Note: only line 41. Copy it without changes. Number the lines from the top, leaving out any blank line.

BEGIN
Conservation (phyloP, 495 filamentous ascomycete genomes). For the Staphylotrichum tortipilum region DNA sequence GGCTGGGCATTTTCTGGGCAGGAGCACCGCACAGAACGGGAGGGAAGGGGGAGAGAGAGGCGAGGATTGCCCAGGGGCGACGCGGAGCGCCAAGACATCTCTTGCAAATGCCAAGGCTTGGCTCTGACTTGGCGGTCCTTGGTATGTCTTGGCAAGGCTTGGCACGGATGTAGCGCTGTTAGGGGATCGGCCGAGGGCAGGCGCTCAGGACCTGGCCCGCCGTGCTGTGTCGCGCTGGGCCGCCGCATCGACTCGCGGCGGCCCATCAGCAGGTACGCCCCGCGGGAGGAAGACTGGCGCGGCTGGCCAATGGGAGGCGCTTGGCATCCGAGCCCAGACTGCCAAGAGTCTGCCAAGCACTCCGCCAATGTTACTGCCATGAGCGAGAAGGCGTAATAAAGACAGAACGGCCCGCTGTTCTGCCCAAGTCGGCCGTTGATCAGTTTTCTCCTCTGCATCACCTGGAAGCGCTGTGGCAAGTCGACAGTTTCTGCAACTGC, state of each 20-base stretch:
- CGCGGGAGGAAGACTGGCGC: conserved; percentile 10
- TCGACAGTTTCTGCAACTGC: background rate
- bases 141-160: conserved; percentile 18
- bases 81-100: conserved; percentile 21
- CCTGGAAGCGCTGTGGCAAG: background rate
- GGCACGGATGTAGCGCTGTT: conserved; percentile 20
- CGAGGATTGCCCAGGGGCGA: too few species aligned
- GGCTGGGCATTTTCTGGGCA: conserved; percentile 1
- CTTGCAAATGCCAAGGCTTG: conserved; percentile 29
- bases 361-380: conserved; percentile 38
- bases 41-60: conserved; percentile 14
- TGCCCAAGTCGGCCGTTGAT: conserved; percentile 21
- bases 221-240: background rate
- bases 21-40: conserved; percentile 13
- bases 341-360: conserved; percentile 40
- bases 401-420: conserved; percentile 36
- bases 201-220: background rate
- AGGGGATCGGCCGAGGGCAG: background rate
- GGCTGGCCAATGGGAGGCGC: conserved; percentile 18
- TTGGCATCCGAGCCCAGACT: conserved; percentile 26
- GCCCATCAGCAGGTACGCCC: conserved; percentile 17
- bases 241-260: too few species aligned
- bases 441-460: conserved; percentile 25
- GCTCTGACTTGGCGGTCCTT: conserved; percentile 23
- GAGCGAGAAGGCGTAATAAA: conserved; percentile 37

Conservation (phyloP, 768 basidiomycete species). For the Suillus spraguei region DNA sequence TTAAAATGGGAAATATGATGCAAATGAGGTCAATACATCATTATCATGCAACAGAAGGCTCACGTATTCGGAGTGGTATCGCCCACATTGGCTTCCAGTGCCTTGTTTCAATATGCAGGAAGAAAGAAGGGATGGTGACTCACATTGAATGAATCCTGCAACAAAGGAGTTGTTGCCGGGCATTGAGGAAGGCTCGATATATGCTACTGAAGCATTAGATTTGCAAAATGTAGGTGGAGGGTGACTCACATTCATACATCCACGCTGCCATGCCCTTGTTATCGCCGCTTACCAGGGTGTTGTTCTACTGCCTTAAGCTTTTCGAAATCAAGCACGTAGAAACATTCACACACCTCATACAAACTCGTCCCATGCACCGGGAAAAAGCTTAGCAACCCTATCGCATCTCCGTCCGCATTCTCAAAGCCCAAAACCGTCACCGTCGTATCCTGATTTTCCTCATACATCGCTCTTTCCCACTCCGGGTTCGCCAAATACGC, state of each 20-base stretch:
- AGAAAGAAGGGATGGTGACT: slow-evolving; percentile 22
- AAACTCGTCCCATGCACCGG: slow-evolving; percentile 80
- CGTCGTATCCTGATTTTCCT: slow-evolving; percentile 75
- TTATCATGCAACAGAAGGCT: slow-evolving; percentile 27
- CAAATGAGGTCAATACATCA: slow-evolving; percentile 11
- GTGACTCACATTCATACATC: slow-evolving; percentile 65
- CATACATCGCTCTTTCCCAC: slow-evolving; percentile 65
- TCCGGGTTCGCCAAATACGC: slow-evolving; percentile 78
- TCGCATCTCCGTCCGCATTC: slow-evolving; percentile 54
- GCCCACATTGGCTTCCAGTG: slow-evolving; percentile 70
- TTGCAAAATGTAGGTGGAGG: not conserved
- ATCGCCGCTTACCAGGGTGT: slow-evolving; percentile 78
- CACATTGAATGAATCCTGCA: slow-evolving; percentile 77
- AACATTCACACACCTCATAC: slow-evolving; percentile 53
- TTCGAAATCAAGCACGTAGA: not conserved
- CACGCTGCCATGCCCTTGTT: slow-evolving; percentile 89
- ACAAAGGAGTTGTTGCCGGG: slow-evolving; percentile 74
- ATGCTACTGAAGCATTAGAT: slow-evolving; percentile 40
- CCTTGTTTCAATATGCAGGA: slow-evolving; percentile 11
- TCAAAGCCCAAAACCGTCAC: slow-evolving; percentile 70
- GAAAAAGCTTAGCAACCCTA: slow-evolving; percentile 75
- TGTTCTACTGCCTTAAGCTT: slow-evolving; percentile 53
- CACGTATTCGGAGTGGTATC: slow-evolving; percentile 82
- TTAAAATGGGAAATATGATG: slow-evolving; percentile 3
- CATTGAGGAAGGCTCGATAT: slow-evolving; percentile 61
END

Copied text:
- AACATTCACACACCTCATAC: slow-evolving; percentile 53